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China Policy Institute: Analysis

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China

China’s outward FDI to Europe after Brexit

Written by Hinrich Voss.

Chinese direct investments into the European Union have continuously grown since the financial crisis in 2008. This is partially explained by Chinese factors: the Chinese government’ ‘go global’ policy, the increasing global competitiveness of Chinese firms and rising demands in the domestic market have propelled China to be one of the three source countries for outward foreign direct investments (FDI). A share of that FDI flow, and that is the other side of the coin, is bound to be channelled to the European Union. Continue reading “China’s outward FDI to Europe after Brexit”

China goes Global: The Changing Value Chain

Written by Ilan Alon.

The globalisation of Chinese capital will be one of the hallmarks of 21st-century economics, shaping debates over state capitalism, ‘free’ markets and international institutions. The rise of Chinese multinationals has inflamed global fears about China ‘taking over’ the world. It is true that Chinese companies with global ambitions are on an international buying spree and that international mergers and acquisitions are on the rise. But current concerns about China’s future world domination are exaggerated; Chinese outward investment as a percentage of overall GDP is much lower than that of most developed countries and its share of global outward FDI is still relatively small. Continue reading “China goes Global: The Changing Value Chain”

Chinese investment trends in Europe: China casts its eye on Southern Europe

Written by Ivana Casaburi

It is known that China is going through a crucial period, transitioning from a middle-income country to a high-income country. This kind of transition requires companies to take a great leap forward in their competitive capabilities and become the trigger for this economic transformation. Some of these capabilities can be developed domestically, increasing R&D investment, but others have to be developed internationally. As a result, the transformation model of the Chinese economy is pushing its companies to invest abroad and look for the fastest way to develop some of these competitive capabilities. This fact brings us to 3 key points. Continue reading “Chinese investment trends in Europe: China casts its eye on Southern Europe”

Chinese Companies in Advanced Countries: Benefits and Challenges

Written by Ping Deng

Since Lenovo’s acquisition of IBM personal computers in 2004, China has emerged as the second-largest outward foreign direct investment (FDI) country in the world. In the last two years, Chinese firms undertook a number of merger & acquisition (M&A) megadeals, including Haier’s $5.4 billion acquisition of GE home appliances unit, Wanda’s $7.2 billion acquisitions in the U.S. entertainment industries, and China’s National Chemical Corporation’s $43 billion offer to buy Syngenta, a Swiss seeds and pesticide company. With China’s economy entering an important transition phase, Chinese firms are proactively pursuing overseas acquisitions in advanced economies as a primary way to build their high-end capabilities and upgrade their global value chains. The rapid growth of Chinese investment, particularly acquisitions of Western firms, highlights a relatively new and increasingly important channel to learn about one another, providing policymakers, scholars, and business practitioners with enormous implications. Continue reading “Chinese Companies in Advanced Countries: Benefits and Challenges”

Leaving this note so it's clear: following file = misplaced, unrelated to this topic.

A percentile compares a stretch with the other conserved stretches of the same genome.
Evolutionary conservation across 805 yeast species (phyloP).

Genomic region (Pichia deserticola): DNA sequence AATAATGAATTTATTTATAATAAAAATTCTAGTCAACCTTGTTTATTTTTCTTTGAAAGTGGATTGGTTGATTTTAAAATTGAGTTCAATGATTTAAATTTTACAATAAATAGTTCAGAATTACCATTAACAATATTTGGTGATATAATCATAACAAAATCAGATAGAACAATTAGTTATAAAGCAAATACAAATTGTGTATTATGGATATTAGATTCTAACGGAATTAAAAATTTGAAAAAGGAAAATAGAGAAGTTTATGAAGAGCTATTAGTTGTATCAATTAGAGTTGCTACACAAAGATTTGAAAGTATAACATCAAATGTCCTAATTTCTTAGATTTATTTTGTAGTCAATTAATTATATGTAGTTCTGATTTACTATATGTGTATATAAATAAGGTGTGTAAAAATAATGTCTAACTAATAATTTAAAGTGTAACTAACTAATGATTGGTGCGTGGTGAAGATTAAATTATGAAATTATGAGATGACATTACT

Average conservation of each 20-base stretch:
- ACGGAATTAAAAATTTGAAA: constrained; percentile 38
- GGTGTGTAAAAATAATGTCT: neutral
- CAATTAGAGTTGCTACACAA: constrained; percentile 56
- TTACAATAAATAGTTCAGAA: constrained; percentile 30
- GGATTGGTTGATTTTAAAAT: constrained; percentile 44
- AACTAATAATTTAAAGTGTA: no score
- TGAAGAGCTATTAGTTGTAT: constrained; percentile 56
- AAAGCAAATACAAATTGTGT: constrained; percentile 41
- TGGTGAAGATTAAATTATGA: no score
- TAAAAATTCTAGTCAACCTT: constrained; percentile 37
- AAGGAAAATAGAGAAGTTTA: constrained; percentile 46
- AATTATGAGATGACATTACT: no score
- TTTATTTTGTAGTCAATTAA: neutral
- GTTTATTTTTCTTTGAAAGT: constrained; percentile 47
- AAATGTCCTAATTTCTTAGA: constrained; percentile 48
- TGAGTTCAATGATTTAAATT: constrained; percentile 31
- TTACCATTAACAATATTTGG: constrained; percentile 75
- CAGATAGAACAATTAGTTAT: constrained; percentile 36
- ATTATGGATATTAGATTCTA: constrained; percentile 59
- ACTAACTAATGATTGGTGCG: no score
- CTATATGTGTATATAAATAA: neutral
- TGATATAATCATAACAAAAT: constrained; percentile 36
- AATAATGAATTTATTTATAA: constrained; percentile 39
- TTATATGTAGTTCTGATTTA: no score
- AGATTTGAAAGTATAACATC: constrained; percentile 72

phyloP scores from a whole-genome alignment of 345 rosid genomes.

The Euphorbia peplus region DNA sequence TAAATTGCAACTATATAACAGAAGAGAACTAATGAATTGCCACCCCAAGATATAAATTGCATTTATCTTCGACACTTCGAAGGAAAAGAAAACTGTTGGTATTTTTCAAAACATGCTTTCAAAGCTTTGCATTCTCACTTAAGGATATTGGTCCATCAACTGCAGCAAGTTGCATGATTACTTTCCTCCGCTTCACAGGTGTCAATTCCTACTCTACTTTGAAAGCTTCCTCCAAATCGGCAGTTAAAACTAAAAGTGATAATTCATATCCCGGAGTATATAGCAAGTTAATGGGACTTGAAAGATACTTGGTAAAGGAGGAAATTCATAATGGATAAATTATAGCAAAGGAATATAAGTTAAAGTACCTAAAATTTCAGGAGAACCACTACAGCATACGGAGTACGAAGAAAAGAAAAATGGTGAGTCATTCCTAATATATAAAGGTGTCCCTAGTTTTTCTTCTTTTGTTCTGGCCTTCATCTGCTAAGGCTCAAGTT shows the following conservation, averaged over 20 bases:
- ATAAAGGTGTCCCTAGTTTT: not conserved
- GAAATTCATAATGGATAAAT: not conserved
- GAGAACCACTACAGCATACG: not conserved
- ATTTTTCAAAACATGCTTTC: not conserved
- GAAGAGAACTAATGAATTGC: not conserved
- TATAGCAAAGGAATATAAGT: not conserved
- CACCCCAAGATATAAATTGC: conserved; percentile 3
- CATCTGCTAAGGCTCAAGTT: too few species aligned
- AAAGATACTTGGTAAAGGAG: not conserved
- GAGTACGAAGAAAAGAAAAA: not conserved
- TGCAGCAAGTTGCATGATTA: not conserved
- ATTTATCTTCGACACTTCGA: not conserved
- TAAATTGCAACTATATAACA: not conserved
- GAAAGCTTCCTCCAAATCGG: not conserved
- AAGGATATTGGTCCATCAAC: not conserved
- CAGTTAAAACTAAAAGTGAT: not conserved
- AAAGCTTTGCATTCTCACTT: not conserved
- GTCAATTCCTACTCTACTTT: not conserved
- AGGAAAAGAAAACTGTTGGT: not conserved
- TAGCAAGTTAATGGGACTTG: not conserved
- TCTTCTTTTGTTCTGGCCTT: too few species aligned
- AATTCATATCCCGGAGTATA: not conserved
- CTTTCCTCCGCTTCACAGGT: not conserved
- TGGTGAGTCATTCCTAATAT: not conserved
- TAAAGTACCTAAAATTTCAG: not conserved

China’s overseas investment: Opportunities and Challenges.

Written by Robert Taylor.

Aspiring to expedite the emergence of their country as a global economic power, in late 2000 the Chinese Communist Party (CCP) leaders launched the ‘going out strategy ‘ as one of the pillars of economic and social development, integral to which is the promotion of outward foreign direct investment. In the early years of China’s post-1978 reforms, overseas inward participation in the domestic economy had been invited to enhance managerial and technological competence. China’s outward investment now takes this process a stage further. In manufacturing, for example, the focus is on new advanced technology and expertise in specific managerial skills relating to marketing and branding. Continue reading “China’s overseas investment: Opportunities and Challenges.”

Introduction to Special Issue on Chinese overseas investment.

Written by James Farley.

Overseas investment has long been a vital part of China’s economic strategy.  During the difficult reconstruction period following 1949, resources were allocated to overseas investment as a means to engage with the wider world and form relationships with the stated aim of mutually beneficial development.  In more recent years, the nature of Chinese overseas investment has diversified considerably. Investors have engaged to an even greater degree with economies in Europe, the United States, Australia and Canada as well as continuing to foster strong links with developing countries. The rationale has remained the same, China still speaks of mutually beneficial development, but the challenges it now faces, as it engages with advanced economies, are rather different. In this special issue series of CPI: Analysis, we will explore the current state of Chinese overseas investment, considering both the challenges and opportunities that exist in the coming years. Continue reading “Introduction to Special Issue on Chinese overseas investment.”

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